There was a very interesting piece in the press lately about the concerns the Lego Foundation have over the neglect of play-based learning. They are funding a research project to investigate its effect.
Play based learning helps develop valuable skills like creativity, hand-eye coordination and problem solving, all needed for the development of literacy and numeracy as well as other skills. Yet because of the structure and formal pursuit of these academic subjects play opportunities are abandoned far too early, they suggest.
Pedal (the Centre for Research on Play in Education, Development and Learning at Cambridge University) would back up their view.
This new centre was set up last year to research the link between children’s play and their educational development, particularly through play-based learning approaches. They believe that skills vital for future learning and development like critical thinking, creativity and interpersonal skills are improved through play-based activities. And the centre is keen to produce evidence to this effect with a view to changing early years education from a less prescribed and tested approach to one that provides more opportunity for play based learning. They feel that play opportunities for children are diminishing so rapidly, both in the family environment and schools, that it is impacting on children’s all round progress and well being.
An interesting film on their site shows how play can contribute to the children’s imaginative writing. They also found how those who were less able to write were the ones who made the most advancement; an exciting start to the research. But what may be more exciting is the effect it could have on people’s attitudes to early education and the form it should take.
Many parents are anxious about their child’s academic achievement and this is putting pressure on them to focus on academic practice right from an early age at the expense of play activities – structured practice often being what parents want to see in schools. But by narrowing down to this academic focus, both in the home and early school years, the broader skills children need for their rounded development are also narrowed.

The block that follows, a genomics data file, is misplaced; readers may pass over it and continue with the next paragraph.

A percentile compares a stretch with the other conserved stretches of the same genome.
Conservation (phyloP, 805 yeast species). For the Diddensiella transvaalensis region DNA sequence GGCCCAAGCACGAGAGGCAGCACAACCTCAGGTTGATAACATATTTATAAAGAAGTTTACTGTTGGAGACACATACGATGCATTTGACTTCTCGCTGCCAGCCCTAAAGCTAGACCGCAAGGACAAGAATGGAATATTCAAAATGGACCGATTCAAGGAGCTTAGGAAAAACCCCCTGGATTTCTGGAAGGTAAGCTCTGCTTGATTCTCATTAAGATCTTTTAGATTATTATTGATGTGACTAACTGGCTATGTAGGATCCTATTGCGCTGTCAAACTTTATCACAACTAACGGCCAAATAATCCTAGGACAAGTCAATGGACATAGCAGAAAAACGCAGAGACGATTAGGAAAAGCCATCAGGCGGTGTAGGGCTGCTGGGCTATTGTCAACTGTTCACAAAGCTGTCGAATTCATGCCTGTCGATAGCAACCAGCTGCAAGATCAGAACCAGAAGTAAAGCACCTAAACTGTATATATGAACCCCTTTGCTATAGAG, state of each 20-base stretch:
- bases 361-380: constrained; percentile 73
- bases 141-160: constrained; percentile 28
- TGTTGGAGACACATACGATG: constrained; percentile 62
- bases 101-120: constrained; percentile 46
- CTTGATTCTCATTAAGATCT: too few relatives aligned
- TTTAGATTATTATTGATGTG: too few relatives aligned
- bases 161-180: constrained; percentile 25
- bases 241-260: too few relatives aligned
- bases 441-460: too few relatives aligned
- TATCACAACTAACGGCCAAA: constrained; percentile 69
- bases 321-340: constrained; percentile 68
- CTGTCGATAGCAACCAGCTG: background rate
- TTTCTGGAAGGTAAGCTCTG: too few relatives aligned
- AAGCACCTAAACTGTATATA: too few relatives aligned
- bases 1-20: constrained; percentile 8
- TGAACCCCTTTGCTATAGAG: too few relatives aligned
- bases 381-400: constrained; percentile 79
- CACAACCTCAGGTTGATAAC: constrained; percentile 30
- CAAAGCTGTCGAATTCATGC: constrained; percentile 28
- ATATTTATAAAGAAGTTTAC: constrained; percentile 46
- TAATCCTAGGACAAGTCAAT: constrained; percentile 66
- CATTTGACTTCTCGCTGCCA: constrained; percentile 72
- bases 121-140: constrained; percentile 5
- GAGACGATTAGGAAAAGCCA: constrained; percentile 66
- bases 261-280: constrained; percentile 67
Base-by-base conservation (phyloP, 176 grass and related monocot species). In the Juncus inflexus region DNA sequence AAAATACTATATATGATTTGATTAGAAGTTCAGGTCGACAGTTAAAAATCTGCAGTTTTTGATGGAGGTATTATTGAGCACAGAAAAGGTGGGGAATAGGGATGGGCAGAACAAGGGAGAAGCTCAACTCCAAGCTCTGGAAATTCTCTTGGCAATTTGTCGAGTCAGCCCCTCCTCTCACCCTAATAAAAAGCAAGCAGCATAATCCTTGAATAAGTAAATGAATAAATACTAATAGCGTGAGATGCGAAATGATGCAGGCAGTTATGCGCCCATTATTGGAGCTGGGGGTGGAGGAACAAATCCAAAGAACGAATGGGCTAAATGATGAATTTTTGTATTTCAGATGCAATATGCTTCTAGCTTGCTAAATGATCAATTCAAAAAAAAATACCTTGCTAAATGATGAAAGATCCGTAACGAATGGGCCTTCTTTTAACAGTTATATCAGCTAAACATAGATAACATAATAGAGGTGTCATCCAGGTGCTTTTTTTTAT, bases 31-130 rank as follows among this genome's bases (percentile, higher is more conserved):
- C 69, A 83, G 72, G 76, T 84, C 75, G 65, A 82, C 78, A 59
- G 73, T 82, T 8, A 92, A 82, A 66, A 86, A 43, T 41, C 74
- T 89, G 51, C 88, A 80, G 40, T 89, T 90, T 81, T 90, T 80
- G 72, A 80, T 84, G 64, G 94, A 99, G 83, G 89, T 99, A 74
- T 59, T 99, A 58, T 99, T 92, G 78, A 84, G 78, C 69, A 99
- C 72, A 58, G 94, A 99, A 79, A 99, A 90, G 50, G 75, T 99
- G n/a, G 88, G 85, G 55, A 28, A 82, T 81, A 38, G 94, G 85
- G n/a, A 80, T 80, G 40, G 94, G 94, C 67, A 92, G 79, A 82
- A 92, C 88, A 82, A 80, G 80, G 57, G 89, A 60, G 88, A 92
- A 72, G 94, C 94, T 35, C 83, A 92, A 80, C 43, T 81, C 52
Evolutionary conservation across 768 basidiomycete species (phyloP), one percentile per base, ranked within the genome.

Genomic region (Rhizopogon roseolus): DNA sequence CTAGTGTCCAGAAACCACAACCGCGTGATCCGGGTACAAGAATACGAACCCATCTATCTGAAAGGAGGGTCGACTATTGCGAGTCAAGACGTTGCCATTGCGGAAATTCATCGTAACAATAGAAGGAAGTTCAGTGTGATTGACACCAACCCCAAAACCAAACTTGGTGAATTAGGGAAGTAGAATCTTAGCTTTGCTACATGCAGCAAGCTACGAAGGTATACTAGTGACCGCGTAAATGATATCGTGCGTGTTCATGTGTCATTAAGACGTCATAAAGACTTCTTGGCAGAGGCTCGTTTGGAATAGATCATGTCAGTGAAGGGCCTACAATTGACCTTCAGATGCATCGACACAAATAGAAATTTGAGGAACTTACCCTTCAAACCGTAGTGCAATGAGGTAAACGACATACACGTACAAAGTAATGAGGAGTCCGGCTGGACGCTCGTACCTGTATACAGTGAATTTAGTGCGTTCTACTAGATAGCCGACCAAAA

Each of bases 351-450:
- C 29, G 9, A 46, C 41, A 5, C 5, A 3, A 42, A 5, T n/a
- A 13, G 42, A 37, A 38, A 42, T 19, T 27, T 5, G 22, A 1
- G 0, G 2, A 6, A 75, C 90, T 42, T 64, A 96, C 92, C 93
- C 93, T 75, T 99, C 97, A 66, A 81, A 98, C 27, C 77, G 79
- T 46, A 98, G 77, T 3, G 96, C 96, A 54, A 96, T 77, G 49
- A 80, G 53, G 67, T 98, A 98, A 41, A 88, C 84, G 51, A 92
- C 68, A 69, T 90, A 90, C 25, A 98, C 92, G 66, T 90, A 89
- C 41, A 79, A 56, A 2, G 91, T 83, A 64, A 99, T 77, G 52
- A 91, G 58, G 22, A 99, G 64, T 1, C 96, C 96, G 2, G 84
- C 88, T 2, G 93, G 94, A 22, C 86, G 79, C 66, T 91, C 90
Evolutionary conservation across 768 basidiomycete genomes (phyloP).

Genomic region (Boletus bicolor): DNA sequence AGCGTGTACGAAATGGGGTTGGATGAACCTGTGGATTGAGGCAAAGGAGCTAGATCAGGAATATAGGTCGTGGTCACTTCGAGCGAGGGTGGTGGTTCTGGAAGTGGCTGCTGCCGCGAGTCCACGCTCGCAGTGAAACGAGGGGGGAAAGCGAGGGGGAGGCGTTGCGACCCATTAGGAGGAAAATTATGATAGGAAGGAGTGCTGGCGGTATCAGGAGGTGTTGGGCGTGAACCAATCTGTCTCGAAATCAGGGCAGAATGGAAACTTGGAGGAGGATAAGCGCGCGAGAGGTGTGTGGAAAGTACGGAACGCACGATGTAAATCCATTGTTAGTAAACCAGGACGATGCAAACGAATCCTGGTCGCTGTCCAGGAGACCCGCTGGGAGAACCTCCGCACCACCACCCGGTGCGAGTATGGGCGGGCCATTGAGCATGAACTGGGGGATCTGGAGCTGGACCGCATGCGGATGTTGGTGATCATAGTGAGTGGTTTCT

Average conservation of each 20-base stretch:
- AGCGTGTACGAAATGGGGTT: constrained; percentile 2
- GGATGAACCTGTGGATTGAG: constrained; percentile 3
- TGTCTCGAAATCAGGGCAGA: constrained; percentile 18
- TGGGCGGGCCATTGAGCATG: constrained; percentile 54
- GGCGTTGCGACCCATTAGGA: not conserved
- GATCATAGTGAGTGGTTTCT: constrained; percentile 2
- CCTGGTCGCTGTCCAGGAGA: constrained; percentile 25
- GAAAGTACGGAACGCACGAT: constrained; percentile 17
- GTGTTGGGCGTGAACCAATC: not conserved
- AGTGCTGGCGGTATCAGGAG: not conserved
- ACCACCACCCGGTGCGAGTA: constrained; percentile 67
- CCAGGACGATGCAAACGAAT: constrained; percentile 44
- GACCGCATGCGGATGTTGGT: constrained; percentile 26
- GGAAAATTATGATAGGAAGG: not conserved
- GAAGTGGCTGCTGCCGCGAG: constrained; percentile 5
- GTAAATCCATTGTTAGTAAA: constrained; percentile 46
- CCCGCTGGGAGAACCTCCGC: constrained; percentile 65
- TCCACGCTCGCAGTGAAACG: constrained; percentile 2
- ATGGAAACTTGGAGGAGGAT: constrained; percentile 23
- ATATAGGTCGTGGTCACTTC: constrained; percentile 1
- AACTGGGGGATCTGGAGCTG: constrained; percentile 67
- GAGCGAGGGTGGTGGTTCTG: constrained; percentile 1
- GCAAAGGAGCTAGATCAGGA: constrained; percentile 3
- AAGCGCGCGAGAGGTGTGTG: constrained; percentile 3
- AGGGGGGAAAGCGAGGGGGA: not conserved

This is what needs to change, feels Hanne Rasmussen, head of the Lego Foundation. They’re hoping to provide evidence of the developmental value of play so parents will feel confident in giving children plenty of play based activities rather than formal ones.
It’s interesting to note that many of the families who educate their children out of school have a much more play-based approach to their children’s learning. Yet these home educated children go on to achieve good academic grades in later years. So it seems that no harm was done by a less formal approach.
Whether this research has commercial outcomes for Lego or not, as some critics suggest, it would be good to see early education become less formal in Britain, thus taking the pressure off parents and children and teachers who may be forcing formal education onto children far too young and inadvertently inhibiting progress rather expanding it.